New York City

Our daughter Brenna has the honor of participating in a summer intensive on Broadway with the American Ballet Theater, and I have the honor of visiting her there. After joining my cousin Holly and her husband Rick for a Grateful Dead concert, I’ll get a week in the Big Apple to visit Brenna, explore places where my dad lived, and also work—as my employer (Yahoo) has an office on Times Square (in the old NY Times Building).

The Last Gypsy of the Brennica

Here, young stranger, a speckled egg
of Carpathian granite, blooming with crystal,
stolen in my youth from the womb
of a Moldavian stream, said the old Gypsy
when he handed the riverstone to me.

Mill it—down to flour.
Fertilize it with this old man’s ash,
carry the meal up to Ram Mountain
and cast it out there. Like the Roma,
let the rain wash it to the Odra and the Wisła,
let that blend of stone and man
leaven the two waters
with the ashes of my love
and the soul of my mountains.

Let it ride the Wisła east, the Odra west,
Down through Silesia, past Krakow’s poet-tomb;
May it seal the wounds of my people,
Prussian and Pole, Czech and Jew—
children of the two veins together;
our dark blood never spill again
even to where the twin rivers spill
upon the northern sea.

© 2015 Kaweah

Jeffers in Big Sur

Some time back, Jean Widaman of the Tor House Foundation was organizing an outdoor event at the Henry Miller Memorial Library in Big Sur, and she invited me—of all people—to contribute, so I committed several topical poems to memory for the May 17 event. I’d already had “Boats in a Fog,” “Night,” and others in my repertoire, but this was my first Big Sur event. Though things ran behind and I ran a bit slow and so wasn’t able to complete my segment, it went very well. I really got into the poems, and I felt as though I was nearly making love to the microphone (orally, of course). Jean had me repeat “Boats in a Fog,” I suppose as a sort of encore? I received a lot of good feedback. I even made a connection with a composer that might somehow score me a gig with the Monterey Symphony (as a narrator?)—welcome flattery for a quivering introvert like yours truly.

Hotel Jericho

Old Jacksonboro Road crosses the Savannah Highway within a half hour of Charleston. The junction has a name: Jericho. Today it is considered part of the town of Adams Run (as though you know where that is).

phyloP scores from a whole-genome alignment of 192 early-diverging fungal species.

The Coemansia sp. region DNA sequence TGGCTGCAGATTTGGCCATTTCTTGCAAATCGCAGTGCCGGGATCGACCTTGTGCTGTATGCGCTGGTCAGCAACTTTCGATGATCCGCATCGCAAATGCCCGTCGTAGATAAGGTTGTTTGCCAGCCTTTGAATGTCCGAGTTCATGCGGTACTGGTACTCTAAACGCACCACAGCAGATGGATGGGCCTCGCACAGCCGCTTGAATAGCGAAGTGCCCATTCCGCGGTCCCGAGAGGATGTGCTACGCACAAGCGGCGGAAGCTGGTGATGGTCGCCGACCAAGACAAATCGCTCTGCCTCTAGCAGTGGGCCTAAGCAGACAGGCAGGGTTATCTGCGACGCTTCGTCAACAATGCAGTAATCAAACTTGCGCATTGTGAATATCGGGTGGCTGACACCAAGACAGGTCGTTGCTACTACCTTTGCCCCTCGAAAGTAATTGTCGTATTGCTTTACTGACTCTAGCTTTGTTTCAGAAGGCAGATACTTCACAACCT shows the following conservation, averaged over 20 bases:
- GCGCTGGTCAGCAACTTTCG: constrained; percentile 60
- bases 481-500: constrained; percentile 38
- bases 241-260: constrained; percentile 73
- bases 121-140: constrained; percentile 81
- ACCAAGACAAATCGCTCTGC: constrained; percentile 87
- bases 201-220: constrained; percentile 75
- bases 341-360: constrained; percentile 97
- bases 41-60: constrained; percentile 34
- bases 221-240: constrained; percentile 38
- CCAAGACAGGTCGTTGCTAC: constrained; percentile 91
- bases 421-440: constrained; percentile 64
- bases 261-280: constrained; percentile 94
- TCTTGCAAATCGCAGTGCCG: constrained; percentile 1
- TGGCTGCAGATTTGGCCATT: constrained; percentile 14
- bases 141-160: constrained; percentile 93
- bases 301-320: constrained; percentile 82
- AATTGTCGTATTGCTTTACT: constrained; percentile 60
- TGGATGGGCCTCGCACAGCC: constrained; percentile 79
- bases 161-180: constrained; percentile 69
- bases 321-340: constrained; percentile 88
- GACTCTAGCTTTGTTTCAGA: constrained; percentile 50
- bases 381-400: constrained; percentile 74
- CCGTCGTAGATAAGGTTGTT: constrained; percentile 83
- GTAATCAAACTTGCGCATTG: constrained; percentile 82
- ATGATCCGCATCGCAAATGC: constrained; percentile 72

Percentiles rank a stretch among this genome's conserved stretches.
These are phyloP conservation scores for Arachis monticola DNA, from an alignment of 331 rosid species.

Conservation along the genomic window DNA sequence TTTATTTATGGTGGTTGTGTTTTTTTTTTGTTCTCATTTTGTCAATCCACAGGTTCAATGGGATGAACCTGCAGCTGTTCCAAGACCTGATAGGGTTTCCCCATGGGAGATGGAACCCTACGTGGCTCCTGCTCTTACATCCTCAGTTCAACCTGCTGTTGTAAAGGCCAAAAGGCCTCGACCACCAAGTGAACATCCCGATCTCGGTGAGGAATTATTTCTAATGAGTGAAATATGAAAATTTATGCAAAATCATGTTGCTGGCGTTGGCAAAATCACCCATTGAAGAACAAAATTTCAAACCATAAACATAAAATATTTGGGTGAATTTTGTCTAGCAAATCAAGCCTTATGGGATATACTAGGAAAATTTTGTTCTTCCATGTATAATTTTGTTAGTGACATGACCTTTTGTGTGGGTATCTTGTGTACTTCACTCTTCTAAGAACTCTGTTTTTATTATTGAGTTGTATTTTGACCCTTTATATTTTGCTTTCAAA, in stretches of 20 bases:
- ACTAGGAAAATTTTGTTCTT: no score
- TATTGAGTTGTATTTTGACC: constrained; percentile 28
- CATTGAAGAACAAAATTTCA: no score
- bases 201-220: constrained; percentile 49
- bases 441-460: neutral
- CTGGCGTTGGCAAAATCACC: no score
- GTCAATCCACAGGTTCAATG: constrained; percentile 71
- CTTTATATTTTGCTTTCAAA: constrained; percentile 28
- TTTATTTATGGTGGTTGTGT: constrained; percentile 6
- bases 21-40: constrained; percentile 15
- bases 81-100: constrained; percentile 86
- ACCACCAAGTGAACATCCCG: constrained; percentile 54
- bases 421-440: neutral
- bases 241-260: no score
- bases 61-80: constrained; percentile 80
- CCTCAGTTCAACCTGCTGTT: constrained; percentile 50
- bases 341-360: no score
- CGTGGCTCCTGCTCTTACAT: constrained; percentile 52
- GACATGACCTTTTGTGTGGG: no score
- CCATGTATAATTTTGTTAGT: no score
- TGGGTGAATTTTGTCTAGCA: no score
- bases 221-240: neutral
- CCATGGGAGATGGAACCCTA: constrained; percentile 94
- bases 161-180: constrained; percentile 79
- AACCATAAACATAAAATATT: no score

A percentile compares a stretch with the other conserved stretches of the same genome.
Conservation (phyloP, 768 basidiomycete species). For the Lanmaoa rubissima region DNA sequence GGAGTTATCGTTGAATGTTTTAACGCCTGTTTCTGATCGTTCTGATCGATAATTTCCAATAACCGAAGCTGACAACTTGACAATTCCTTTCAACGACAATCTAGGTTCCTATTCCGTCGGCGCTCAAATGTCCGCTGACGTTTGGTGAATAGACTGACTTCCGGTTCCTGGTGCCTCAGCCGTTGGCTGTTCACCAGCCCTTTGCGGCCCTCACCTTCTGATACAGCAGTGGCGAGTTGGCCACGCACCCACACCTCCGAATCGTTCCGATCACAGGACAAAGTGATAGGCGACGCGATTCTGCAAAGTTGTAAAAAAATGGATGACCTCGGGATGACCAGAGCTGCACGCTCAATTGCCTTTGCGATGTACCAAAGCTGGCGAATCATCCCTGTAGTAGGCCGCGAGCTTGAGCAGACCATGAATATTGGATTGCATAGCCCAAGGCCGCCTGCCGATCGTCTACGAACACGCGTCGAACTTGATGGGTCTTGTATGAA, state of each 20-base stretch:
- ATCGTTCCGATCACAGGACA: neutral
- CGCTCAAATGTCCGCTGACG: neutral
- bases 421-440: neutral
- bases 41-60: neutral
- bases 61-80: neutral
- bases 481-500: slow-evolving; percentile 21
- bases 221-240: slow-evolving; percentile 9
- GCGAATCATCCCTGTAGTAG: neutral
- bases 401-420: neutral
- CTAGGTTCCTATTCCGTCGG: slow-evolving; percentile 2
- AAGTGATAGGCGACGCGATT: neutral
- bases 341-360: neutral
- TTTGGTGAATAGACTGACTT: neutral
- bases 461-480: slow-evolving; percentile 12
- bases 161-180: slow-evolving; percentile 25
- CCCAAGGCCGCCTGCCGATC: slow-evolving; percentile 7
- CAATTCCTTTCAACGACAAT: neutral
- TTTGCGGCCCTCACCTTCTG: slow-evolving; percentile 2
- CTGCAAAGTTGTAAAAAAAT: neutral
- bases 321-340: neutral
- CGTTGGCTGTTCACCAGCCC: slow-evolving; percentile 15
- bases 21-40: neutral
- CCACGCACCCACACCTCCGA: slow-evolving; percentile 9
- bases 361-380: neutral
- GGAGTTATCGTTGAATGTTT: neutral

The Notre Maison Boys Home

The Notre Maison Boys Home
Source: Rebecca Reconnu Biggs Grainger

 

As far as I know, Jericho was once the site of a hotel, a store with gas pumps named Caison’s Groceries, and a school annex for Coloreds. The store had a post office inside. Mom and Dad bought the old hotel in 1970, when we returned to South Carolina. I was just 5. We didn’t stay there long. Sometime after we left South Carolina again in 1972, it all burned down in a couple of fires (I have an alibi: I was out of state).

The hotel had three stories, if one counts the spacious attic with dormer windows and and old four-legged bathtub. It had exterior wooden stairways which functioned as fire escapes. It had ten bedrooms and four bathrooms. When we moved in, one of the bedrooms had a sagging floor. The bathrooms were equipped with showers, but none of them functioned. We all had to bathe in my sister Duska’s bedroom (the attic).

About six years before, the house had been converted to a boys’ home by David A Reconnu and his wife Helen. They operated the boys’ home for about four years.

NotreMaisonBoysHome1

Source: Thomas C. Hucks

The adjacent store (peeking through on the right edge of the above photo) came equipped with a soda vending machine that would allow a mischievous boy to yank a bottle out without paying. The trick to it was not to brag about snagging a free soda to one’s mom.